Crime and Punishment Summary

Fyodor Dostoyevsky

Crime and Punishment

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Crime and Punishment Summary

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Thematically Fyodor Dostoyevsky’s 1866 Russian novel Crime and Punishment addresses the question of whether or not the end justifies the means. It raises the idea to an inner psychological level as well as examining it in the context of the outward actions of main character Rodion Raskolnikov. Dostoyevsky explores the idea that suffering can bring about redemption. He also examines the effects of increasing one’s knowledge. Does considering concepts on an intellectual level free human beings or make them feel more entrapped? The text first appeared in the journal The Russian Messenger as twelve monthly installments before being released as a stand-alone volume. It was among the novels Dostoyevsky composed upon returning from ten years of exile in Siberia after being accused of reading and circulating banned materials.

Raskolnikov is a poor, young, former student in Saint Petersburg who plots to kill a dishonest pawnbroker for her money. He justifies this by citing the good he can perform with the money, saying that not only would that make up for the deed, but it would also rid the world of an undesirable person. He sees this as an experiment to weight his theory that some people are instinctively able to commit acts such as murder and thus have a responsibility to do so. Feeling that killing is acceptable if the end result is noble in nature, Raskolnikov compares himself to Napoleon Bonaparte.

Although his friend Razumikhin offers to help him sustain himself, Raskolnikov believes it is his destiny to to kill the pawnbroker/money lender Alyona Ivanovna. While making his plans, he meets Marmeladov, a drunk who has lost what bit of wealth his family had, and Raskolnikov receives a letter from his mother, Pulcheria, and his sister, Dunya, announcing their imminent arrival in Saint Petersburg to discuss the sister’s wedding plans. Raskolnikov ponders the situation around him and proceeds to kill Alyona with an axe. When her half sister appears, he kills her as well. In a panic to leave the scene of the crime, he steals a few items but leaves much of the woman’s wealth behind. He leaves the apartment in which he committed the crime without being seen. As time goes on, he begins to obsess over what he has done. He hides the stolen items and attempts to clean his clothing of any evidence of the attack. He falls into a state of delirium and wanders around almost asking to be connected to the crime and caught.

Pulcheria and Dunya arrive in Saint Petersburg. Dunya had left her job as a governess for the Svidrigailov family when the married head of the family, Arkady, was attracted to her and tried to court her. She then met Luzhin, whom she agreed to marry to obtain security for herself and her mother. Raskolnikov rejects Luzhin as a husband for his sister upon realizing the reason she accepted his proposal. Next Raskolnikov meets Porfiry, a detective looking into the murders and who views Raskolnikov as a suspect. Raskolnikov, meanwhile, has begun a relationship with Sonya, the daughter of Marmeladov, who has turned to prostitution to support her family. Their relationship is not sexual. Svidrigailov arrives in the city to tell Dunya of his wife’s death; he tries to win her hand by offering her a lot of money. She refuses, believing he is being deceptive.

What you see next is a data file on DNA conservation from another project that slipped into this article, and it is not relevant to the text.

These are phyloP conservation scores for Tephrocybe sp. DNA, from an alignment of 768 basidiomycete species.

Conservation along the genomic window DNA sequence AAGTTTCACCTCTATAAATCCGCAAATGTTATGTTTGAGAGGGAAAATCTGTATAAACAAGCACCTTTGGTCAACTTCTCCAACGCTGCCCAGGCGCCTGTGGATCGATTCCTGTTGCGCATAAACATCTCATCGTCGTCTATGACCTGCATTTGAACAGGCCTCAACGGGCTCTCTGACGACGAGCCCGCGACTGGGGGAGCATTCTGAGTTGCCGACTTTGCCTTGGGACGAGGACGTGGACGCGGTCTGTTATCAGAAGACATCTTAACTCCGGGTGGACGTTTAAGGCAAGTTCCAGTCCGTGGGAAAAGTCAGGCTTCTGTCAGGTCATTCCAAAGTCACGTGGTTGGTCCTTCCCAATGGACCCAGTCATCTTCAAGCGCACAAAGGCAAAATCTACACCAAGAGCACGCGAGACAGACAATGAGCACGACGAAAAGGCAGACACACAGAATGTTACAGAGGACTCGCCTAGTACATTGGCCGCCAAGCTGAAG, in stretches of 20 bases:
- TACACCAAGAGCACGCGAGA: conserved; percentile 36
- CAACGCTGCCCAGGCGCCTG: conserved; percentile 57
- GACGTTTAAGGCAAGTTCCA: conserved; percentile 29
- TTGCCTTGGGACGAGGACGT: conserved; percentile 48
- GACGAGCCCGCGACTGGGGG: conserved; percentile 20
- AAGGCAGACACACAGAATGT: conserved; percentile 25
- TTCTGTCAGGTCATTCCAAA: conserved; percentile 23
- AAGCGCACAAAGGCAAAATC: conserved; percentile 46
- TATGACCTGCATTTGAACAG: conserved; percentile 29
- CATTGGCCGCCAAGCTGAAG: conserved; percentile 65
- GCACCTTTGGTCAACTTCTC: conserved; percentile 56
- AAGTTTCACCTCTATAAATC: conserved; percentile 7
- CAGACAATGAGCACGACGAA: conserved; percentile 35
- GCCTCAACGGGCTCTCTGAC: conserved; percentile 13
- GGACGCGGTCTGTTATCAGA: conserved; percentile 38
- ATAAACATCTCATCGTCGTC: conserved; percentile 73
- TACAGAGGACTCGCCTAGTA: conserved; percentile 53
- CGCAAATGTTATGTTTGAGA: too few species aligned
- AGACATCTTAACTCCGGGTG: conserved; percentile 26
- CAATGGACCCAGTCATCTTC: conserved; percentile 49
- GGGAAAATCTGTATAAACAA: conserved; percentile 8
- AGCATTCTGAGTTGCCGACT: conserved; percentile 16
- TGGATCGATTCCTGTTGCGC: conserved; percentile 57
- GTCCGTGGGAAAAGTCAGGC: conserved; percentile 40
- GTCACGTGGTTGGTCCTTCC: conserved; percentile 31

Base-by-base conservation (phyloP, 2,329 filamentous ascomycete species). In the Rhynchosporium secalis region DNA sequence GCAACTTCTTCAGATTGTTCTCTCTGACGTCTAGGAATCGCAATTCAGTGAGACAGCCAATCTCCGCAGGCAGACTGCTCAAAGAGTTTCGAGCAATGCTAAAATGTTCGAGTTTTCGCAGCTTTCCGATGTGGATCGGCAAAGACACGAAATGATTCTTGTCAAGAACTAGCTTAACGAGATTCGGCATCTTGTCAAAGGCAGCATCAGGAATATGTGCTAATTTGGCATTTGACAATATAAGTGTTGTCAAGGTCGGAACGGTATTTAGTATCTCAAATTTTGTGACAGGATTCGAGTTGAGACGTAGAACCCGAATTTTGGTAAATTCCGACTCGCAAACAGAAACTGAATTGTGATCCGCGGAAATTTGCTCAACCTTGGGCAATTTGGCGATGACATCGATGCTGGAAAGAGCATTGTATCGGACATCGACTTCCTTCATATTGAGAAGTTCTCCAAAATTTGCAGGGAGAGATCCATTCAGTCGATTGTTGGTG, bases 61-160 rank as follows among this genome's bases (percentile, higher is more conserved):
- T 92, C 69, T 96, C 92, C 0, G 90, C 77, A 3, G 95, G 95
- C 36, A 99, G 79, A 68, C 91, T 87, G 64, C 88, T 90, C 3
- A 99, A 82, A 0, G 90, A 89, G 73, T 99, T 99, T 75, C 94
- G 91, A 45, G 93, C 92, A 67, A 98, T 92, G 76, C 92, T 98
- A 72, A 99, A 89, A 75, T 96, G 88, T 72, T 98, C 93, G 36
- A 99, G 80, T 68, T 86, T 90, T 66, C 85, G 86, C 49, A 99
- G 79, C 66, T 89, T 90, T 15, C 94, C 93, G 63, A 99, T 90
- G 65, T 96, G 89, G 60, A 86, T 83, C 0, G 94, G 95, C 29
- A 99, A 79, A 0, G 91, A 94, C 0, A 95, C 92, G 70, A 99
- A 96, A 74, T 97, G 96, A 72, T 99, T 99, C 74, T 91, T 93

As the days unfold, Porfiry becomes more and more convinced that Raskolnikov is responsible for the murders but cannot find any solid evidence with which to connect him to them. Additionally, another man has been questioned and arrested and takes the blame for the crime. Raskolnikov becomes more and more unstable and confesses to Sonya. Svidrigailov overhears the confession and tells Raskolnikov that he will use what he now knows for blackmail if need be. Raskolnikov, in the meantime, has heard rumors about Svidrigailov’s past and suspects that he may have committed murders himself.

Sonya convinces Raskolnikov to go to the authorities and confess to relieve his conscience. He does so in spite of the fact that the only one who could potentially verify his guilt, Svidrigailov, has committed suicide. In an epilogue, it is learned that Raskolnikov receives eight years of servitude in Siberia as punishment, and that Sonya has accompanied him there. Raskolnikov’s friend Razumikhin marries Dunya, and Pulcheria dies of grief due to her son’s fate. As time moves on, Raskolnikov begins his journey towards moral redemption with Sonya’s support.

Significant to Dostoyevsky’s connecting of crime and punishment is that for the majority of the book, the punishment is self-inflicted by Raskolnikov as he drifts more and more away from reality and sanity as he obsessively worries about being caught. The “real” punishment that is put upon him at the end of the novel appears perhaps to be less significant than the mental anguish he suffered. It is only after he overcomes his inner turmoil that he is able to find redemption of the soul.